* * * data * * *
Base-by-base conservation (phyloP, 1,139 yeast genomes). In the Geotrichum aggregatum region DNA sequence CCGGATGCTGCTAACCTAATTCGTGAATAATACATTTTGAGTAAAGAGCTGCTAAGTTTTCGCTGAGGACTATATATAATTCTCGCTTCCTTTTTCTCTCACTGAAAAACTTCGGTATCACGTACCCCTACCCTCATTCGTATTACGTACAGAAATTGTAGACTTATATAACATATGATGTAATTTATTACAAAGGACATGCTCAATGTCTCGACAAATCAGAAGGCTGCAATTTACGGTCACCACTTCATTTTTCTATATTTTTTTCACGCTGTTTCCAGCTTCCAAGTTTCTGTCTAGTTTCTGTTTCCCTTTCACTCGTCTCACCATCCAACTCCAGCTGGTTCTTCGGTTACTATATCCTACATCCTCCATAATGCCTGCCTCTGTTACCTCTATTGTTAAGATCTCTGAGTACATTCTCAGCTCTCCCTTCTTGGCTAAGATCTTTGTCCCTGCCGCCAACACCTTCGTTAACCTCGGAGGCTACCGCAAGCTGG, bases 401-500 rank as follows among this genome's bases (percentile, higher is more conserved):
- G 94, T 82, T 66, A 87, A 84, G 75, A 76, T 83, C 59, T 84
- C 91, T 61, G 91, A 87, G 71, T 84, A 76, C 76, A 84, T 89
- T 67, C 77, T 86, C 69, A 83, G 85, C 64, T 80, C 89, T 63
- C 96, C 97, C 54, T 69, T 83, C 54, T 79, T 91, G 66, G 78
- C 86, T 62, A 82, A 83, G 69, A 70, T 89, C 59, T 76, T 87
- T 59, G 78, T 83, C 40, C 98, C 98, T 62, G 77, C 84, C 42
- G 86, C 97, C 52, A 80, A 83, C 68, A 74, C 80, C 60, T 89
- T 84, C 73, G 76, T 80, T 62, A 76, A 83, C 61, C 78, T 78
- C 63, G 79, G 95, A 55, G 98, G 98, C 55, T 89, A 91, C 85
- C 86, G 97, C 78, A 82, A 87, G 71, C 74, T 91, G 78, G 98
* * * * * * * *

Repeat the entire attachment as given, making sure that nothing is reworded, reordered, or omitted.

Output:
Base-by-base conservation (phyloP, 1,139 yeast genomes). In the Geotrichum aggregatum region DNA sequence CCGGATGCTGCTAACCTAATTCGTGAATAATACATTTTGAGTAAAGAGCTGCTAAGTTTTCGCTGAGGACTATATATAATTCTCGCTTCCTTTTTCTCTCACTGAAAAACTTCGGTATCACGTACCCCTACCCTCATTCGTATTACGTACAGAAATTGTAGACTTATATAACATATGATGTAATTTATTACAAAGGACATGCTCAATGTCTCGACAAATCAGAAGGCTGCAATTTACGGTCACCACTTCATTTTTCTATATTTTTTTCACGCTGTTTCCAGCTTCCAAGTTTCTGTCTAGTTTCTGTTTCCCTTTCACTCGTCTCACCATCCAACTCCAGCTGGTTCTTCGGTTACTATATCCTACATCCTCCATAATGCCTGCCTCTGTTACCTCTATTGTTAAGATCTCTGAGTACATTCTCAGCTCTCCCTTCTTGGCTAAGATCTTTGTCCCTGCCGCCAACACCTTCGTTAACCTCGGAGGCTACCGCAAGCTGG, bases 401-500 rank as follows among this genome's bases (percentile, higher is more conserved):
- G 94, T 82, T 66, A 87, A 84, G 75, A 76, T 83, C 59, T 84
- C 91, T 61, G 91, A 87, G 71, T 84, A 76, C 76, A 84, T 89
- T 67, C 77, T 86, C 69, A 83, G 85, C 64, T 80, C 89, T 63
- C 96, C 97, C 54, T 69, T 83, C 54, T 79, T 91, G 66, G 78
- C 86, T 62, A 82, A 83, G 69, A 70, T 89, C 59, T 76, T 87
- T 59, G 78, T 83, C 40, C 98, C 98, T 62, G 77, C 84, C 42
- G 86, C 97, C 52, A 80, A 83, C 68, A 74, C 80, C 60, T 89
- T 84, C 73, G 76, T 80, T 62, A 76, A 83, C 61, C 78, T 78
- C 63, G 79, G 95, A 55, G 98, G 98, C 55, T 89, A 91, C 85
- C 86, G 97, C 78, A 82, A 87, G 71, C 74, T 91, G 78, G 98